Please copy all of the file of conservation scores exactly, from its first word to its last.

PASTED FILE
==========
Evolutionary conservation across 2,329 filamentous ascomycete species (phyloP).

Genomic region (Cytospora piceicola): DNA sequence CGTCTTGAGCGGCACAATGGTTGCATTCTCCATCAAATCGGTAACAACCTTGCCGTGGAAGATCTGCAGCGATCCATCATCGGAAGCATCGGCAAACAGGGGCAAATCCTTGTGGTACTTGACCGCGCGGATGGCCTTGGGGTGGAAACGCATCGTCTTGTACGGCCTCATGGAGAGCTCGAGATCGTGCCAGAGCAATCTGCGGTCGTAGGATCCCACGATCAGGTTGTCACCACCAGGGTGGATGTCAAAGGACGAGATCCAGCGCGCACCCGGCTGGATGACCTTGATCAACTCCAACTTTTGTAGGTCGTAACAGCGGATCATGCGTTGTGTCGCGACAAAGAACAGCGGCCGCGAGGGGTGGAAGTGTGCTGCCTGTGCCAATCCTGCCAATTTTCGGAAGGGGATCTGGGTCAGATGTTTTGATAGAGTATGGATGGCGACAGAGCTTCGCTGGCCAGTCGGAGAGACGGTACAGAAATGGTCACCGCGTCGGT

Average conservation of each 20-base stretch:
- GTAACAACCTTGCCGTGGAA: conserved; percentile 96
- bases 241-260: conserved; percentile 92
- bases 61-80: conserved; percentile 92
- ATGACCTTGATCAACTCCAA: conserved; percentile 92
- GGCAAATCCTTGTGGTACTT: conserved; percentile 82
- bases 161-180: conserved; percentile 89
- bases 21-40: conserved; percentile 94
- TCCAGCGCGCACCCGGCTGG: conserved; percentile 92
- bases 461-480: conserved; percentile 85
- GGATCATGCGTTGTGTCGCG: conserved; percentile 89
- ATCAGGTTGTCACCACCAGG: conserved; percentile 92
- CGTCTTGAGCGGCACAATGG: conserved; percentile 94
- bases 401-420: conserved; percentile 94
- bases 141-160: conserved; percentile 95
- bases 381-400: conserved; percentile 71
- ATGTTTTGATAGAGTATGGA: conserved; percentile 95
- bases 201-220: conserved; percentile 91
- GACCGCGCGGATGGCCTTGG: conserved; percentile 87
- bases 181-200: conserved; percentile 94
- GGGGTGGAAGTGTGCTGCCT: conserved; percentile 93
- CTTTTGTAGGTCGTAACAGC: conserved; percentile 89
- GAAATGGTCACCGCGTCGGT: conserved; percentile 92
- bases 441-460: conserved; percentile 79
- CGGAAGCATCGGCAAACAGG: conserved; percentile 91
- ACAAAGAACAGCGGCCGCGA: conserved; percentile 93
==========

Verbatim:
Evolutionary conservation across 2,329 filamentous ascomycete species (phyloP).

Genomic region (Cytospora piceicola): DNA sequence CGTCTTGAGCGGCACAATGGTTGCATTCTCCATCAAATCGGTAACAACCTTGCCGTGGAAGATCTGCAGCGATCCATCATCGGAAGCATCGGCAAACAGGGGCAAATCCTTGTGGTACTTGACCGCGCGGATGGCCTTGGGGTGGAAACGCATCGTCTTGTACGGCCTCATGGAGAGCTCGAGATCGTGCCAGAGCAATCTGCGGTCGTAGGATCCCACGATCAGGTTGTCACCACCAGGGTGGATGTCAAAGGACGAGATCCAGCGCGCACCCGGCTGGATGACCTTGATCAACTCCAACTTTTGTAGGTCGTAACAGCGGATCATGCGTTGTGTCGCGACAAAGAACAGCGGCCGCGAGGGGTGGAAGTGTGCTGCCTGTGCCAATCCTGCCAATTTTCGGAAGGGGATCTGGGTCAGATGTTTTGATAGAGTATGGATGGCGACAGAGCTTCGCTGGCCAGTCGGAGAGACGGTACAGAAATGGTCACCGCGTCGGT

Average conservation of each 20-base stretch:
- GTAACAACCTTGCCGTGGAA: conserved; percentile 96
- bases 241-260: conserved; percentile 92
- bases 61-80: conserved; percentile 92
- ATGACCTTGATCAACTCCAA: conserved; percentile 92
- GGCAAATCCTTGTGGTACTT: conserved; percentile 82
- bases 161-180: conserved; percentile 89
- bases 21-40: conserved; percentile 94
- TCCAGCGCGCACCCGGCTGG: conserved; percentile 92
- bases 461-480: conserved; percentile 85
- GGATCATGCGTTGTGTCGCG: conserved; percentile 89
- ATCAGGTTGTCACCACCAGG: conserved; percentile 92
- CGTCTTGAGCGGCACAATGG: conserved; percentile 94
- bases 401-420: conserved; percentile 94
- bases 141-160: conserved; percentile 95
- bases 381-400: conserved; percentile 71
- ATGTTTTGATAGAGTATGGA: conserved; percentile 95
- bases 201-220: conserved; percentile 91
- GACCGCGCGGATGGCCTTGG: conserved; percentile 87
- bases 181-200: conserved; percentile 94
- GGGGTGGAAGTGTGCTGCCT: conserved; percentile 93
- CTTTTGTAGGTCGTAACAGC: conserved; percentile 89
- GAAATGGTCACCGCGTCGGT: conserved; percentile 92
- bases 441-460: conserved; percentile 79
- CGGAAGCATCGGCAAACAGG: conserved; percentile 91
- ACAAAGAACAGCGGCCGCGA: conserved; percentile 93